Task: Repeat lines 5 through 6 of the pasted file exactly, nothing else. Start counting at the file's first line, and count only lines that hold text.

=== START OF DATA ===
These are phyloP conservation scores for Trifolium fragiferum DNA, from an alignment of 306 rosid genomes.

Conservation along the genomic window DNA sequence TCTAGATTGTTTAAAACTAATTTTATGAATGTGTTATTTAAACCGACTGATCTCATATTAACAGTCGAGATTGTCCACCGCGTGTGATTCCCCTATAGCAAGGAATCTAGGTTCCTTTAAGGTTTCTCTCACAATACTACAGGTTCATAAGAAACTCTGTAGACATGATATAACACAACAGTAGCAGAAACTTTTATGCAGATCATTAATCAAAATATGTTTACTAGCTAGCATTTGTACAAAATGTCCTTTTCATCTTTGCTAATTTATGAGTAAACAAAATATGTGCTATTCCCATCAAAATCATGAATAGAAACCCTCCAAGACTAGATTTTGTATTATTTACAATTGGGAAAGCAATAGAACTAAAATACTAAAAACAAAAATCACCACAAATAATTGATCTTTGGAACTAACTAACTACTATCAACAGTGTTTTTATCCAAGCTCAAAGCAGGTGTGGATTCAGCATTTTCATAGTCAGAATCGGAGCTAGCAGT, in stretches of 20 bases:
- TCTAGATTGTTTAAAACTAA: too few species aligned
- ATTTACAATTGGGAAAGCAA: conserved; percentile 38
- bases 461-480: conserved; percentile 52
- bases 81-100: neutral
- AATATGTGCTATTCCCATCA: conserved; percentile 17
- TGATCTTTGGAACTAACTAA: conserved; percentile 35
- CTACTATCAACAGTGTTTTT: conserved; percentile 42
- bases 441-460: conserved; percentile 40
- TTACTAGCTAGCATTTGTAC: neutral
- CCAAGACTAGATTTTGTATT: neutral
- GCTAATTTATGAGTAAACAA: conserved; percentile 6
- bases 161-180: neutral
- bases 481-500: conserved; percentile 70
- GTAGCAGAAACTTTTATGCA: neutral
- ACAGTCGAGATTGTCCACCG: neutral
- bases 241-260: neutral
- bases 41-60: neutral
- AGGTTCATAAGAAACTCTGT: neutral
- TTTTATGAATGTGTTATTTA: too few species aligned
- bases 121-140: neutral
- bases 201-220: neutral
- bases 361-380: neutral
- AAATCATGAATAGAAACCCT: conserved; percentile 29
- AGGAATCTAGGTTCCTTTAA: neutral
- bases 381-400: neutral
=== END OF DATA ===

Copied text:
- bases 461-480: conserved; percentile 52
- bases 81-100: neutral